Catch the Cause

Rusty Hooker

For those of you who have had the pleasure of boating, fishing and cruising with Capt. Chris Molinaro you know his true love for the water and his joy of sharing his adventures with others. Chris’s passion to bring others happiness is now geared as well toward helping “Catch the Cause” bring awareness and to help others in this fight against Hodgkins and Non Hodgkins Lymphoma.
We will be raffling off the “Rusty Hooker”. Ticket availability will be posted as soon as they arrive.

The Player’s Tribune

It’s not about the $100 bat. It’s about the $100-a-night motel room and the $30 gas money and the $300 tournament fee.

When people talk about the Jackie Robinson West team and blame the adults who took in kids from outside the boundaries that the Little League organization set, remember that those adults may be saviors to those kids.

ANDREW MCCUTCHEN – Senior Editor – The Player’s Tribune

Whatever it Takes

Rodney Mullen via huphtur/wired

In 2003, a lifetime’s worth of violent collisions with the ground finally caught up with Mullen’s body: his right hip fused to his femur, a condition that made it difficult for him to walk, let alone skate.

He sank into a deep depression, intensified by the fact that his marriage to a former World Industries saleswoman was beginning to fail. “I was so afraid of ‘This is my life, who am I without a skateboard?’” he recalls. “Do I even know that guy? Because that’s been me since I was a kid.” Loath for other skaters to see him in such dire shape, Mullen retreated from public life and bunkered down in his house.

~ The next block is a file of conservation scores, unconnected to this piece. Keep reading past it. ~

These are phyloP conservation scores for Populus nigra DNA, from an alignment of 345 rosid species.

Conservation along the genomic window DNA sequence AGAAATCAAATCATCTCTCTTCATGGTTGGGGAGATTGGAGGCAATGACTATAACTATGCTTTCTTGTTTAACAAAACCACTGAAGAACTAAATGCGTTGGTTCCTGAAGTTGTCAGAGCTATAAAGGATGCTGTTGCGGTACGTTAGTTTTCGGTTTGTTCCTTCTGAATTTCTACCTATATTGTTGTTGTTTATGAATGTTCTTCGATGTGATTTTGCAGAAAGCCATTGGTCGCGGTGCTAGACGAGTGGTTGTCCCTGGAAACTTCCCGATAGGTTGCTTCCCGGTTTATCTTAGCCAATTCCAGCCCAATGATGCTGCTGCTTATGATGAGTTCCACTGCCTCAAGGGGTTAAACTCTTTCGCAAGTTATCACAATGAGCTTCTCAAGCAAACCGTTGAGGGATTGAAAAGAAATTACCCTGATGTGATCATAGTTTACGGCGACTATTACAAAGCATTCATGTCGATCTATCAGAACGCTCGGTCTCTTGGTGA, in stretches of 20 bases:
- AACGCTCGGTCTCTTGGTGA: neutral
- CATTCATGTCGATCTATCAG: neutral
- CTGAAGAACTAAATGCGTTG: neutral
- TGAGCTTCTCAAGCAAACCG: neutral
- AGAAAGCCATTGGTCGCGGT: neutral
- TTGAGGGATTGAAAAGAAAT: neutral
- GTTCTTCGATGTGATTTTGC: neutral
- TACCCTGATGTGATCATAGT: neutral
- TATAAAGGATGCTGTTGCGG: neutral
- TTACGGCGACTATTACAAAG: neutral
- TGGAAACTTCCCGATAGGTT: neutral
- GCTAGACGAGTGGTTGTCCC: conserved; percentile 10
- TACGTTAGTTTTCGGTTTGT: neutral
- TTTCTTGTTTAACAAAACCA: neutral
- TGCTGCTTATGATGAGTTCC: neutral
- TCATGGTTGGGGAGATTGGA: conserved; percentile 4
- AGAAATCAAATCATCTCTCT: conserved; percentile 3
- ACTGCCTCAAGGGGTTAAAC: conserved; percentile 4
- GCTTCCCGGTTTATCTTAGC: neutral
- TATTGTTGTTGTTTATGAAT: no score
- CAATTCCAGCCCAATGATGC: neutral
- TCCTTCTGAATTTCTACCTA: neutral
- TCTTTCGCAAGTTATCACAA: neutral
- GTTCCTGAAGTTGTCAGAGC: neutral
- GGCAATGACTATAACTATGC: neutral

When doctors declared themselves stymied by his injury, Mullen elected to engage in a painful form of self-treatment: He pummeled his leg with wrenches and knife handles in an attempt to break up the scar tissue that was strangling his bones. The process was so agonizing that Mullen often had to drive out to remote areas so that no one could hear his screams. He kept at it because it yielded results, albeit slowly—Mullen knew that it would take him several years to get back to full health.

Desperate for a mental diversion as he rehabbed, Mullen cast about for a constructive hobby. The one he settled on would change the course of his life: mastering Linux.